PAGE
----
|Publication number||US4958999 A|
|Application number||US 07/286,471|
|Publication date||Sep 25, 1990|
|Filing date||Dec 19, 1988|
|Priority date||Dec 19, 1988|
|Publication number||07286471, 286471, US 4958999 A, US 4958999A, US-A-4958999, US4958999 A, US4958999A|
|Inventors||Cristina Liscomb, Anthony J. Buzzelli|
|Original Assignee||Dow Corning Corporation|
|Export Citation||BiBTeX, EndNote, RefMan|
|Patent Citations (15), Referenced by (9), Classifications (29), Legal Events (8)|
|External Links: USPTO, USPTO Assignment, Espacenet|
1. Field of the Invention
This invention relates generally to polymerization processes and apparatus, and more particularly to processes and apparatus for the production of polymerized plugs.
2. Description of the Prior Art
Polymerized plugs are useful for the gradual release into the surrounding environment of active ingredients embedded within the plugs. The active ingredients may be biological lures such as pheromones, which are used to attract insects so that they may be counted for biological surveys or killed by suitable means. Other actives can be incorporated into plugs for other uses, for example, to deodorize. The polymerized plugs are sometimes encased within a flexible sleeve during the production process, which sleeve in the finished product acts to control the rate of release of the actives to the surrounding environment.
The production of polymerized plugs has previously been a time consuming and expensive process. The polymerization reactants and the desired active ingredients are sealed within an elongated flexible sleeve. A chemical polymerization initiator is usually included. The sleeve is then heated, in one method, by immersing the sleeve in a heated liquid to effectuate polymerization. The polymerized rods so formed in the sleeve are then cut transversely to form several plugs. The plugs are then sorted and packaged.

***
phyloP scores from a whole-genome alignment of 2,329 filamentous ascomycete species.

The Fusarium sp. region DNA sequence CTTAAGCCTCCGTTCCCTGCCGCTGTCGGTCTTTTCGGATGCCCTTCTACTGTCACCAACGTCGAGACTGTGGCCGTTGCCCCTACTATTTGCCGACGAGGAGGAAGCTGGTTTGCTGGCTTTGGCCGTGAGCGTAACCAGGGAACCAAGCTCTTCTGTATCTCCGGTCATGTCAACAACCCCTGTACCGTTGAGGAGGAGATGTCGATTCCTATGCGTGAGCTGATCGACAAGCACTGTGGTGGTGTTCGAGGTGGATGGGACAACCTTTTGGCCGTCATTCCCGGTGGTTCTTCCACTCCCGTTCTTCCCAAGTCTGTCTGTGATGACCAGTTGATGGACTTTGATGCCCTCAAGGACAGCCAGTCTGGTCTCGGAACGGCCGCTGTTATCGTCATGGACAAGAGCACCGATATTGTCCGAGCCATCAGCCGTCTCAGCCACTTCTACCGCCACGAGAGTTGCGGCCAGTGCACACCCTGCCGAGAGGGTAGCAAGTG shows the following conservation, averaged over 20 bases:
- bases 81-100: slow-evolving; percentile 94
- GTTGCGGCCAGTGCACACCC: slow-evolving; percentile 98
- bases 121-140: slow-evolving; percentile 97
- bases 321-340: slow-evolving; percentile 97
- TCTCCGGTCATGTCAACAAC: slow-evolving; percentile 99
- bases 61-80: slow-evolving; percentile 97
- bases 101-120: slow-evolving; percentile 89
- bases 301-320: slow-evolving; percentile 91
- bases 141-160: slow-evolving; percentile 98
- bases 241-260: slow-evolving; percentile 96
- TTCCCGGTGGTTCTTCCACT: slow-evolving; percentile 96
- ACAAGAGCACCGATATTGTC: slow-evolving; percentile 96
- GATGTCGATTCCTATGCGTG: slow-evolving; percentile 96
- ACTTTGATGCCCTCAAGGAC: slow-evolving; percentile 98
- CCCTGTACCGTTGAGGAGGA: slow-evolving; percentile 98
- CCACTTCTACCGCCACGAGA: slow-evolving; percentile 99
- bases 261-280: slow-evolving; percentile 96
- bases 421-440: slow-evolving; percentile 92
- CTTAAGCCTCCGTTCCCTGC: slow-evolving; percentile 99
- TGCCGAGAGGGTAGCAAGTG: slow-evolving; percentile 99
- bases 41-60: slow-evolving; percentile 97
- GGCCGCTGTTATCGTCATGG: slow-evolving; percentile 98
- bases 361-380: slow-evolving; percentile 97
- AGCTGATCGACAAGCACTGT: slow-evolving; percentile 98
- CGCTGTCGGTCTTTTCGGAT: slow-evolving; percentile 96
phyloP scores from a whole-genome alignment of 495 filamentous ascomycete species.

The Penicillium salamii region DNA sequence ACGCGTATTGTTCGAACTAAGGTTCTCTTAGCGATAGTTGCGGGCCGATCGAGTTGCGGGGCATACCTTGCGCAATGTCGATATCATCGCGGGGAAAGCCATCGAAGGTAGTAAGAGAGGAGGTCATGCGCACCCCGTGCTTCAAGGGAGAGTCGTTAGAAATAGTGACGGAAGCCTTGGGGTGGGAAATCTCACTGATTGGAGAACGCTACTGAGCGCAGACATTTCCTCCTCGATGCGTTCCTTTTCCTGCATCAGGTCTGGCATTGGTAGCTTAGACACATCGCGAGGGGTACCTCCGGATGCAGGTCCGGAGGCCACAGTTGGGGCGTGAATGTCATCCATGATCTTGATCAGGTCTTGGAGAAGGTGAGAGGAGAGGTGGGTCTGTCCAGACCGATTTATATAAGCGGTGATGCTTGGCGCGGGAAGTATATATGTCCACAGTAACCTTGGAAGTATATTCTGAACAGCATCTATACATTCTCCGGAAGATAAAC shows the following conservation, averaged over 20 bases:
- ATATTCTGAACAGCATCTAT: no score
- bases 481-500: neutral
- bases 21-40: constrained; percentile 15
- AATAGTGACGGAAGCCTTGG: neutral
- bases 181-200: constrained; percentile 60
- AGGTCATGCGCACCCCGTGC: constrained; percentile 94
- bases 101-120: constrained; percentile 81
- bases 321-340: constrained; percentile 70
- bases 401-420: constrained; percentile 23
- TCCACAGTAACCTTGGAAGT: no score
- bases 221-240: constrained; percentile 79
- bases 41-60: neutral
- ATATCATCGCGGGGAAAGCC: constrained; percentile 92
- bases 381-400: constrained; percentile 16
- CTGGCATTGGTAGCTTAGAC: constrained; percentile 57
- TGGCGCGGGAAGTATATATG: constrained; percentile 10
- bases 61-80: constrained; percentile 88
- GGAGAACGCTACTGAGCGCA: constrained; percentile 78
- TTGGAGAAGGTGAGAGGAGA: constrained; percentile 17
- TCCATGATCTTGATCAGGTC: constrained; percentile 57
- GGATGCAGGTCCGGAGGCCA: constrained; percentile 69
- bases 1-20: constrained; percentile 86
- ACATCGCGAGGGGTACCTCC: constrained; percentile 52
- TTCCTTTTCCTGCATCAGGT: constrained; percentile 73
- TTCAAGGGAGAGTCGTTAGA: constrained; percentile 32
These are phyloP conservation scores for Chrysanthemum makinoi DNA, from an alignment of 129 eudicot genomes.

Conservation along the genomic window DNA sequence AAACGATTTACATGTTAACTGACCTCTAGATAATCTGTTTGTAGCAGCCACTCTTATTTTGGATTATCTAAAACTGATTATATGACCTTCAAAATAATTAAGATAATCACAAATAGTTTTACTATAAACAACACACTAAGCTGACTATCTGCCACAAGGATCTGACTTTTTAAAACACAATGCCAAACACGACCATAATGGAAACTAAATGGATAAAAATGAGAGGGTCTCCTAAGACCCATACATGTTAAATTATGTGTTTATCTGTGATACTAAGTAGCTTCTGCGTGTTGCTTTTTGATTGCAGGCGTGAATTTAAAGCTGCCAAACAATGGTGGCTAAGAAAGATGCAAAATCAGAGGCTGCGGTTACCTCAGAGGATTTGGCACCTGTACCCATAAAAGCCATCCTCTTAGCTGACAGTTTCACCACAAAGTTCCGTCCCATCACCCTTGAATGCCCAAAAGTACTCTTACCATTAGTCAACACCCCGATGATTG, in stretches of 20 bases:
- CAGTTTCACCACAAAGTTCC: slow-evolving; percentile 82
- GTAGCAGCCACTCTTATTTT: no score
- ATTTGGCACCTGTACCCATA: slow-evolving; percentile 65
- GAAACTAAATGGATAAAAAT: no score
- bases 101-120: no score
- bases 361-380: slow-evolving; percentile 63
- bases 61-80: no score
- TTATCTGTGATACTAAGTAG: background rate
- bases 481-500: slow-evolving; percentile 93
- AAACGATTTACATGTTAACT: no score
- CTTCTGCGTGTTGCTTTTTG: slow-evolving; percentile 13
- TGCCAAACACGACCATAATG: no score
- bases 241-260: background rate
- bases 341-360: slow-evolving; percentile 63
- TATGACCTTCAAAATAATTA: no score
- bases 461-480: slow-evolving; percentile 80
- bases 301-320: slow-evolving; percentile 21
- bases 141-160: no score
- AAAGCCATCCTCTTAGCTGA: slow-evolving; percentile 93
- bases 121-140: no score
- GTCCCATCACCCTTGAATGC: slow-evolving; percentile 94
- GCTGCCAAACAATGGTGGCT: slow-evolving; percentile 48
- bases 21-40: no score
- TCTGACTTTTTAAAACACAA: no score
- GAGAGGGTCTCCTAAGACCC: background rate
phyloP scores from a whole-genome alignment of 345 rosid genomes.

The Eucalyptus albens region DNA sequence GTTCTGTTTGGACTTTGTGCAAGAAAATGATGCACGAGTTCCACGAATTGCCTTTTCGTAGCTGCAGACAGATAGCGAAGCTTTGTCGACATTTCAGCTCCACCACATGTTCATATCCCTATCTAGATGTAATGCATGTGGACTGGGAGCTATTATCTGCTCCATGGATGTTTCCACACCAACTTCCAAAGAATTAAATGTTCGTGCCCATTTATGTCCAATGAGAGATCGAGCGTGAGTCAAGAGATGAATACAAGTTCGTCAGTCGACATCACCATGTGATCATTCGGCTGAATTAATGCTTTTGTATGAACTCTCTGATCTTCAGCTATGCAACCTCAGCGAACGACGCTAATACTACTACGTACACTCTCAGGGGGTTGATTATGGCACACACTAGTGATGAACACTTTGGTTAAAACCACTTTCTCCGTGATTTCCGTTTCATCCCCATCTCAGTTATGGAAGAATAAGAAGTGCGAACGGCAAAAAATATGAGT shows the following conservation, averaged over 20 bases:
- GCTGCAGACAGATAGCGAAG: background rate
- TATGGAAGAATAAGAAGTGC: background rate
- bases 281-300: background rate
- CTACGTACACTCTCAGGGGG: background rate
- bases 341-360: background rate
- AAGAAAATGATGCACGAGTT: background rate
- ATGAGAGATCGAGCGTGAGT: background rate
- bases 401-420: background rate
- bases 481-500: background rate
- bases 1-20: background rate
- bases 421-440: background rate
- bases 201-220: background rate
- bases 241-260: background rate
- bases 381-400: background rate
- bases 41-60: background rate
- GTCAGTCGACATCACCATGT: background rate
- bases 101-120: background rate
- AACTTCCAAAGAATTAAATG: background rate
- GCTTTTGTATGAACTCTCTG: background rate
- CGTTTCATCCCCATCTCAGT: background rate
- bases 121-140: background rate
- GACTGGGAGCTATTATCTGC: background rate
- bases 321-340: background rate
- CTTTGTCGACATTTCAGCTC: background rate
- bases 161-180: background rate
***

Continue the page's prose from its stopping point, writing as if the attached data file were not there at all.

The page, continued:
It would be desirable to provide a process and apparatus which could rapidly produce polymerized plugs on a continuous or semi-continuous basis. It would also be desirable to provide a process and apparatus which would permit the production of plugs from many different polymerization reactants and containing many different active ingredients. It would additionally be desirable to provide a process and apparatus which could produce the plugs in varying dimensions.
It is an object of the invention to provide a process and apparatus which will rapidly produce polymerized plugs on a continuous or semi-continuous basis.
It is another object of the invention to provide a process and apparatus which will permit the production of the polymerized plugs from many different reactants.
It is yet another object of the invention to provide a process and apparatus for the production of polymerized plugs by which a number of active ingredients can be incorporated into the plugs.
It is still another object of the invention to provide a process and apparatus which can produce polymerized plugs of varying dimensions.
These and other objects are accomplished by a process and apparatus for the production of polymerized plugs in which polymerization starting materials travel through heated tubes to produce polymerized rods. The starting materials enter the tubes through an inlet opening and pass at least in part by gravity feed through an outlet opening that is lower in elevation than the inlet opening. Structure at the outlet opening is provided to cut the rods at predetermined lengths into plugs. The plugs can then be processed further, if necessary, and packaged.